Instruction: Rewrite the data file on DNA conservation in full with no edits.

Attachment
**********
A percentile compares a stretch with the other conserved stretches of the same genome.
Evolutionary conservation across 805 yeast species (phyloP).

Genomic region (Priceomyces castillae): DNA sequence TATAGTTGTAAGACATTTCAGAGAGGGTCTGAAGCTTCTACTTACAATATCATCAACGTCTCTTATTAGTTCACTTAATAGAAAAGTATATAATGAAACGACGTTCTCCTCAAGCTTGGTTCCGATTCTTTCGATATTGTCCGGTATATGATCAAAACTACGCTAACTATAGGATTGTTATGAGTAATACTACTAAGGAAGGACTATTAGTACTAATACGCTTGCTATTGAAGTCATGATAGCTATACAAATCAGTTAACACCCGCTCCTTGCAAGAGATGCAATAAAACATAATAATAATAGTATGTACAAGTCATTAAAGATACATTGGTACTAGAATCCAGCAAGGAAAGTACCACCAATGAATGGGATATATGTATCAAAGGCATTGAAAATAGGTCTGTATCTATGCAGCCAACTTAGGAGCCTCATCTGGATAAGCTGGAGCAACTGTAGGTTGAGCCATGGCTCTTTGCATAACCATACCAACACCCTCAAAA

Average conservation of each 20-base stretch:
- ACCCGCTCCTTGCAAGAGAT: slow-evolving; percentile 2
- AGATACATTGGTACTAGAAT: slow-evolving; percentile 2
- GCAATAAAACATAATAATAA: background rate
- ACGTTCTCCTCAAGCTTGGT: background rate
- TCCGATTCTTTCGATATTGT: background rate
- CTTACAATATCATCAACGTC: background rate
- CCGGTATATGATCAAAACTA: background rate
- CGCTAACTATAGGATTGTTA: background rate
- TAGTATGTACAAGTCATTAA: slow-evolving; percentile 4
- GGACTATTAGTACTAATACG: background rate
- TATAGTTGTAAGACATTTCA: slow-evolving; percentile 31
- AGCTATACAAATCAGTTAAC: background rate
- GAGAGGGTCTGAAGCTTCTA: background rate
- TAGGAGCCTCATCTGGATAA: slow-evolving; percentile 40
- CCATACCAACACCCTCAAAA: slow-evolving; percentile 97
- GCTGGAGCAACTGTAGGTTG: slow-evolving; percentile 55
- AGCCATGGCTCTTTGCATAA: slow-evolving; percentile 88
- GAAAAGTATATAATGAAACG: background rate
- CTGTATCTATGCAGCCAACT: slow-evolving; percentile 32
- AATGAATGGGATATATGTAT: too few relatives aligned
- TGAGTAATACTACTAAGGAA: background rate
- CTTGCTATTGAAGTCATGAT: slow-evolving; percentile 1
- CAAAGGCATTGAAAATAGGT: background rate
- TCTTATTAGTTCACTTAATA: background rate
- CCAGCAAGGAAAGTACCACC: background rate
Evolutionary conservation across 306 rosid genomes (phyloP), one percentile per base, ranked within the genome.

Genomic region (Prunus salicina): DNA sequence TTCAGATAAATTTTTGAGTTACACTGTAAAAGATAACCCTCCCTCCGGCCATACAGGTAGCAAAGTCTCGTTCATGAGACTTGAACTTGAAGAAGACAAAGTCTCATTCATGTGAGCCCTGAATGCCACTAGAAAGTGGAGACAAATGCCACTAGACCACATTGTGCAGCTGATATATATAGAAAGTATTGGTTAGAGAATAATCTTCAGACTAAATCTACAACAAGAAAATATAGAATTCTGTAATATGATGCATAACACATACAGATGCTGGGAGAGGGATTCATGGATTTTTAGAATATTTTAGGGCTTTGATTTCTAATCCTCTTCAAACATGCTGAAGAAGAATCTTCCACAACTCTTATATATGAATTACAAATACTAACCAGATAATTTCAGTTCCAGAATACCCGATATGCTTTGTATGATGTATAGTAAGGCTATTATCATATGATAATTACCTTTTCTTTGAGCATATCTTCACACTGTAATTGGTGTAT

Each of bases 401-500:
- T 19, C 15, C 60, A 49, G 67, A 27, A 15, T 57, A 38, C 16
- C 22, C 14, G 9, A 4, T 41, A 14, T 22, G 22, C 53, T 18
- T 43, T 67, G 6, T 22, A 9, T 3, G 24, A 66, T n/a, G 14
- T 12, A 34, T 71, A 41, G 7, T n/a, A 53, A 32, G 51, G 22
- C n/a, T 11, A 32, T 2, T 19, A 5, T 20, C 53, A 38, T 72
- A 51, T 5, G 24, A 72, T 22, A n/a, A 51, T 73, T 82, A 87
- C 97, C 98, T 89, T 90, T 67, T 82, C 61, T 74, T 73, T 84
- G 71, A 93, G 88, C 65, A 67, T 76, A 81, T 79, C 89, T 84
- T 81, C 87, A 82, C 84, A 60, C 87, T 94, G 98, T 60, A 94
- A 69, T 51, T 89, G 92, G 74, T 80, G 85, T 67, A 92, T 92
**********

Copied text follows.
A percentile compares a stretch with the other conserved stretches of the same genome.
Evolutionary conservation across 805 yeast species (phyloP).

Genomic region (Priceomyces castillae): DNA sequence TATAGTTGTAAGACATTTCAGAGAGGGTCTGAAGCTTCTACTTACAATATCATCAACGTCTCTTATTAGTTCACTTAATAGAAAAGTATATAATGAAACGACGTTCTCCTCAAGCTTGGTTCCGATTCTTTCGATATTGTCCGGTATATGATCAAAACTACGCTAACTATAGGATTGTTATGAGTAATACTACTAAGGAAGGACTATTAGTACTAATACGCTTGCTATTGAAGTCATGATAGCTATACAAATCAGTTAACACCCGCTCCTTGCAAGAGATGCAATAAAACATAATAATAATAGTATGTACAAGTCATTAAAGATACATTGGTACTAGAATCCAGCAAGGAAAGTACCACCAATGAATGGGATATATGTATCAAAGGCATTGAAAATAGGTCTGTATCTATGCAGCCAACTTAGGAGCCTCATCTGGATAAGCTGGAGCAACTGTAGGTTGAGCCATGGCTCTTTGCATAACCATACCAACACCCTCAAAA

Average conservation of each 20-base stretch:
- ACCCGCTCCTTGCAAGAGAT: slow-evolving; percentile 2
- AGATACATTGGTACTAGAAT: slow-evolving; percentile 2
- GCAATAAAACATAATAATAA: background rate
- ACGTTCTCCTCAAGCTTGGT: background rate
- TCCGATTCTTTCGATATTGT: background rate
- CTTACAATATCATCAACGTC: background rate
- CCGGTATATGATCAAAACTA: background rate
- CGCTAACTATAGGATTGTTA: background rate
- TAGTATGTACAAGTCATTAA: slow-evolving; percentile 4
- GGACTATTAGTACTAATACG: background rate
- TATAGTTGTAAGACATTTCA: slow-evolving; percentile 31
- AGCTATACAAATCAGTTAAC: background rate
- GAGAGGGTCTGAAGCTTCTA: background rate
- TAGGAGCCTCATCTGGATAA: slow-evolving; percentile 40
- CCATACCAACACCCTCAAAA: slow-evolving; percentile 97
- GCTGGAGCAACTGTAGGTTG: slow-evolving; percentile 55
- AGCCATGGCTCTTTGCATAA: slow-evolving; percentile 88
- GAAAAGTATATAATGAAACG: background rate
- CTGTATCTATGCAGCCAACT: slow-evolving; percentile 32
- AATGAATGGGATATATGTAT: too few relatives aligned
- TGAGTAATACTACTAAGGAA: background rate
- CTTGCTATTGAAGTCATGAT: slow-evolving; percentile 1
- CAAAGGCATTGAAAATAGGT: background rate
- TCTTATTAGTTCACTTAATA: background rate
- CCAGCAAGGAAAGTACCACC: background rate
Evolutionary conservation across 306 rosid genomes (phyloP), one percentile per base, ranked within the genome.

Genomic region (Prunus salicina): DNA sequence TTCAGATAAATTTTTGAGTTACACTGTAAAAGATAACCCTCCCTCCGGCCATACAGGTAGCAAAGTCTCGTTCATGAGACTTGAACTTGAAGAAGACAAAGTCTCATTCATGTGAGCCCTGAATGCCACTAGAAAGTGGAGACAAATGCCACTAGACCACATTGTGCAGCTGATATATATAGAAAGTATTGGTTAGAGAATAATCTTCAGACTAAATCTACAACAAGAAAATATAGAATTCTGTAATATGATGCATAACACATACAGATGCTGGGAGAGGGATTCATGGATTTTTAGAATATTTTAGGGCTTTGATTTCTAATCCTCTTCAAACATGCTGAAGAAGAATCTTCCACAACTCTTATATATGAATTACAAATACTAACCAGATAATTTCAGTTCCAGAATACCCGATATGCTTTGTATGATGTATAGTAAGGCTATTATCATATGATAATTACCTTTTCTTTGAGCATATCTTCACACTGTAATTGGTGTAT

Each of bases 401-500:
- T 19, C 15, C 60, A 49, G 67, A 27, A 15, T 57, A 38, C 16
- C 22, C 14, G 9, A 4, T 41, A 14, T 22, G 22, C 53, T 18
- T 43, T 67, G 6, T 22, A 9, T 3, G 24, A 66, T n/a, G 14
- T 12, A 34, T 71, A 41, G 7, T n/a, A 53, A 32, G 51, G 22
- C n/a, T 11, A 32, T 2, T 19, A 5, T 20, C 53, A 38, T 72
- A 51, T 5, G 24, A 72, T 22, A n/a, A 51, T 73, T 82, A 87
- C 97, C 98, T 89, T 90, T 67, T 82, C 61, T 74, T 73, T 84
- G 71, A 93, G 88, C 65, A 67, T 76, A 81, T 79, C 89, T 84
- T 81, C 87, A 82, C 84, A 60, C 87, T 94, G 98, T 60, A 94
- A 69, T 51, T 89, G 92, G 74, T 80, G 85, T 67, A 92, T 92